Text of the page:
My personal blog as a 'grown-up' Goth and Romantic living in the Highlands of Scotland. I write about the places I go, the things I see and my thoughts on life as a Goth and the subculture. Sometimes I write about music I like and sometimes I review things. This blog often includes architectural photography, graveyards and other images from the darker side of life.

The Gothic subculture is not just about imitating each other, it is a creative movement and subculture that grew out of post-punk and is based on seeing beauty in the dark places of the world, and looks back to the various ways throughout history in which people have confronted and explored the macabre, the dark and the taboo, and as such I'm going to post about more than the just the standards of the subculture (Tim Burton, Siouxsie Sioux and Anne Rice et al.) and look at things by people who might not consider themselves anything to do with the subculture, but have eyes for the dark places. Goth should not be limited by what is considered "goth", inspiration comes from all places, the key is to look with open eyes, listen carefully and think with an open mind..

Saturday, 24 August 2013

Sophie Lancaster: Six Years On

Six years ago, on August 24 2007, Sophie Lancaster was murdered for looking different. 

I have posted before about who Sophie Lancaster was, and what happened to her. It was a horrible and evil thing, and that is not what I want to focus on here. I want to focus on what has changed and what the S.O.P.H.I.E foundation set up in her memory has done to make at least the UK a better place for visibly Alternative people like myself. I think that setting up the S.O.P.H.I.E project was probably one of the best things that could be done in her memory. Hopefully through their work, the likelihood of such an attack happening again will decrease. In February 2014, the staged version of Black Roses by Simon Armitage will be playing at the Royal Exchange in Manchester. I am not local, too far North in the Highlands of Scotland, but I suggest that those Goths and alternative people in Manchester show their support. Quite a few creative endeavours have been inspired by Sophie, which reminds me of the songs written in memory and honour of murdered Texan punk Brian Deneke.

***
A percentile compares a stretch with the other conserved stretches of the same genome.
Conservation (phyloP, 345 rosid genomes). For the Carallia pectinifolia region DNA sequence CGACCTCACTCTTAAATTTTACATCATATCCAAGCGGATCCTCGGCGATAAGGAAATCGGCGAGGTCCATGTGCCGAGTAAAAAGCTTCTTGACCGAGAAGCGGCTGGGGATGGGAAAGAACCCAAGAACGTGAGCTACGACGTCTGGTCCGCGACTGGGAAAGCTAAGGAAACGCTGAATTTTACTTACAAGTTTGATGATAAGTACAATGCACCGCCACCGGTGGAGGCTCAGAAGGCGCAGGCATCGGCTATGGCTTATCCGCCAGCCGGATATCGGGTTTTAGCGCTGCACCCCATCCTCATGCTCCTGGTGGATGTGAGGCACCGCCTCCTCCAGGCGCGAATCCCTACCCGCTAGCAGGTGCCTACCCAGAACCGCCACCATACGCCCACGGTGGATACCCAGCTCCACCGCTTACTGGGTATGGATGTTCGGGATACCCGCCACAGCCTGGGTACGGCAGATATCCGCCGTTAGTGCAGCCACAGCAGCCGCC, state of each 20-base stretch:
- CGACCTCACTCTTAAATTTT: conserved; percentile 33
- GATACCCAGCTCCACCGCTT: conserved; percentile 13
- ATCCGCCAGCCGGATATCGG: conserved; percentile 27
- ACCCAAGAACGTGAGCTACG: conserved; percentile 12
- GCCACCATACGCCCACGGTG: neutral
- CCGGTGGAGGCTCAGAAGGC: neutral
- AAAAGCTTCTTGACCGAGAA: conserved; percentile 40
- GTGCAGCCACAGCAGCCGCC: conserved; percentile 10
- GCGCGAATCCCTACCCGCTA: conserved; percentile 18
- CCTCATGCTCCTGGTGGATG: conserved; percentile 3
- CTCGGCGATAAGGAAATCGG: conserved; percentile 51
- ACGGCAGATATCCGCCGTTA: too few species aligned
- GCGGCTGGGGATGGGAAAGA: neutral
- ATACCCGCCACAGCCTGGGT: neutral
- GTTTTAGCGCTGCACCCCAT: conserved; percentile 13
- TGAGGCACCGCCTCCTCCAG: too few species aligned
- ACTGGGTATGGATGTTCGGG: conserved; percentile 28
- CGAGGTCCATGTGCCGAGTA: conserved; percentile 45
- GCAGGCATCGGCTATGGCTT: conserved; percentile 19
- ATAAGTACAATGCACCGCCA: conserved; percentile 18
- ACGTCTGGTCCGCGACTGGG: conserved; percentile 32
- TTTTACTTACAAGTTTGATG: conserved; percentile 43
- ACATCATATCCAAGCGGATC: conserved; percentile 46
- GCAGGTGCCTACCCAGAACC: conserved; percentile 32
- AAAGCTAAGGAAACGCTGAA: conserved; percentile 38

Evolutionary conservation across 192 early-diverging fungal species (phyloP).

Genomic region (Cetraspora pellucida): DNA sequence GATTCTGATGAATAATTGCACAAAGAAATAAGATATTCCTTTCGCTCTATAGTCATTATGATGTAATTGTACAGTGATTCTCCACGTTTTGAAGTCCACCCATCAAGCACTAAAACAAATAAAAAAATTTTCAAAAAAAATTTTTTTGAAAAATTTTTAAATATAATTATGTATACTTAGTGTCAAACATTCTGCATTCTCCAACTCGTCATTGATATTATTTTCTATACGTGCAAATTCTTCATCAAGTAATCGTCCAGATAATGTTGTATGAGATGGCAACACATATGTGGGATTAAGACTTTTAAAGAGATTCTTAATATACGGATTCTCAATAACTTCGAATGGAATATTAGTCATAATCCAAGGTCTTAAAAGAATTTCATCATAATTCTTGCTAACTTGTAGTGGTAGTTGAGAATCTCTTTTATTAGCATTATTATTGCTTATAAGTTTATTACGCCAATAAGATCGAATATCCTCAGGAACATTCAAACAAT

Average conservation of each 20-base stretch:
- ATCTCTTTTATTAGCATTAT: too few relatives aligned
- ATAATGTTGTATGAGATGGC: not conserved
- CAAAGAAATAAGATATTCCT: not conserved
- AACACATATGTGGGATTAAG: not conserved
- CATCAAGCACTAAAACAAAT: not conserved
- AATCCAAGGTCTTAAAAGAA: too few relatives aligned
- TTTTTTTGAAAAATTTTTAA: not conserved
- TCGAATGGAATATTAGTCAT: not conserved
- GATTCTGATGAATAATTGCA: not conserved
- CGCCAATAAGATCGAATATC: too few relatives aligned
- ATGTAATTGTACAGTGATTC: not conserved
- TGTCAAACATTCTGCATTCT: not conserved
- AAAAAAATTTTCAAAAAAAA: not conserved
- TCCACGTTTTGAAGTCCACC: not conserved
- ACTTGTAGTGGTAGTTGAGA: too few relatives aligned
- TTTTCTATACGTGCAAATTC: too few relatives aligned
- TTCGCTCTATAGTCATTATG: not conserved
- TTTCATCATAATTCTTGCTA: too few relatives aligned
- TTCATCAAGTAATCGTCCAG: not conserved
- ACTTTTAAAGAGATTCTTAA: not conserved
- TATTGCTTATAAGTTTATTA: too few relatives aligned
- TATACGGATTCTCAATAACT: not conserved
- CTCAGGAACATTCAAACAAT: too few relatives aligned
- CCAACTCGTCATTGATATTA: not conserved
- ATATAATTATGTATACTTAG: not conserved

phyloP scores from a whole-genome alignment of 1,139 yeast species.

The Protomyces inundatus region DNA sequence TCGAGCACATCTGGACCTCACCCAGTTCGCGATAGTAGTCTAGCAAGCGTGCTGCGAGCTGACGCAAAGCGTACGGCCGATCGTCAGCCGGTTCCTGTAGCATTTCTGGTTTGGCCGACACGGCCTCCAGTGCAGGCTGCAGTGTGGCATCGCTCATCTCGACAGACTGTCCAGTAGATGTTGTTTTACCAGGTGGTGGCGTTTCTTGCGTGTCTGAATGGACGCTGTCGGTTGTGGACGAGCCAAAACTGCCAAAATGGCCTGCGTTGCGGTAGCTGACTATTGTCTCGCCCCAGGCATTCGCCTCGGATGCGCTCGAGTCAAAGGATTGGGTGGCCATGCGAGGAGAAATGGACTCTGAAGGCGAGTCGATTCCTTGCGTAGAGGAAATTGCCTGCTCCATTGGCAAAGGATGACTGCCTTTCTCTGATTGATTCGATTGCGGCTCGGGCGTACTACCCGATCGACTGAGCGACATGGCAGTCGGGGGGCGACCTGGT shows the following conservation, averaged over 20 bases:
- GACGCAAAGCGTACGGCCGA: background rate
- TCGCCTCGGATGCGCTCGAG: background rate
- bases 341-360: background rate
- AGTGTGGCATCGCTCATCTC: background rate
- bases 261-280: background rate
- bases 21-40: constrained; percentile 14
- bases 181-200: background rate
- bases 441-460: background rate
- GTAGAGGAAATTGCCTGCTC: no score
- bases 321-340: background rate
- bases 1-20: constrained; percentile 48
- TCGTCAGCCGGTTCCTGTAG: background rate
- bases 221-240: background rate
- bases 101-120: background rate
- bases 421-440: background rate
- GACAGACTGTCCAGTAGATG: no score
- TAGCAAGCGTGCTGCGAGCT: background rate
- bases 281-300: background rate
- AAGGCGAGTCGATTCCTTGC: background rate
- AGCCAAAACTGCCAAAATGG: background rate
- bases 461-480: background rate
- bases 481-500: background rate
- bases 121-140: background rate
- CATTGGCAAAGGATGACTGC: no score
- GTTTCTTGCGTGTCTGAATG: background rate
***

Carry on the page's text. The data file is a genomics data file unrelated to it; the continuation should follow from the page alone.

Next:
Please watch this short film; it's very sad, and I always cry when I watch it, but I think it is important to see. This is the official Dark Angel video. It is beautifully illustrated and animated. I will say to more sensitive readers/viewers, that it does deal with some dark and violent material, and might be quite upsetting. For those who are of a sturdier disposition, though, I think it is definitely important viewing. 



This year, in Manchester, attacks based on subcultural affiliation have been recognised under the same hate-crime legislation as attacks based on things like religion. I think this is an important step because while some hatred types are about things a person cannot choose (like skin colour, disability, sexual orientation where they are from, etc.) some are about lifestyle choices (wearing non-traditionally gendered clothes, symbols of choice of religion, etc.) which are important to that person being true to their inner selves and being outwardly Goth or whatnot is as important to many as those other choices. It might be just clothes, but is also an outward representation and show of affiliation to the subculture we belong and our inner selves, and heck, I feel like I am dressed up as someone else when I am NOT wearing my Goth clothes. I really hope that this is adopted nation wide. I have written about this topic at greater length ::here:: in a full-length blog-post. 

Their work with schools, and the creation of ::this:: pack including the Sophie Game, and a DVD of the video above,  that gives a tangible resource for teens to learn about tolerance for those who are different is probably my favourite contribution, because it focuses on the intolerance that is the cause underneath the aggression and harassment on the streets. Most of the harassment I have had, and undoubtedly the worst instances, were perpetrated by teens, and not just by my peers while I was a teen myself. I have been harassed by gangs of teenage boys who are otherwise complete strangers to me right up to a couple of months ago. It is an important demographic to target, and from the responses I have read on the S.O.P.H.I.E page, many teenagers have found both Mrs. Lancaster's talks to be very moving, and the work they have done in school based on the packs to be educational. I completely encourage the education of young people about prejudice against alternative types, especially as it is often in their teen years when people will experiment with joining various subcultures, that it was a gang of teens that murdered Sophie Lancaster.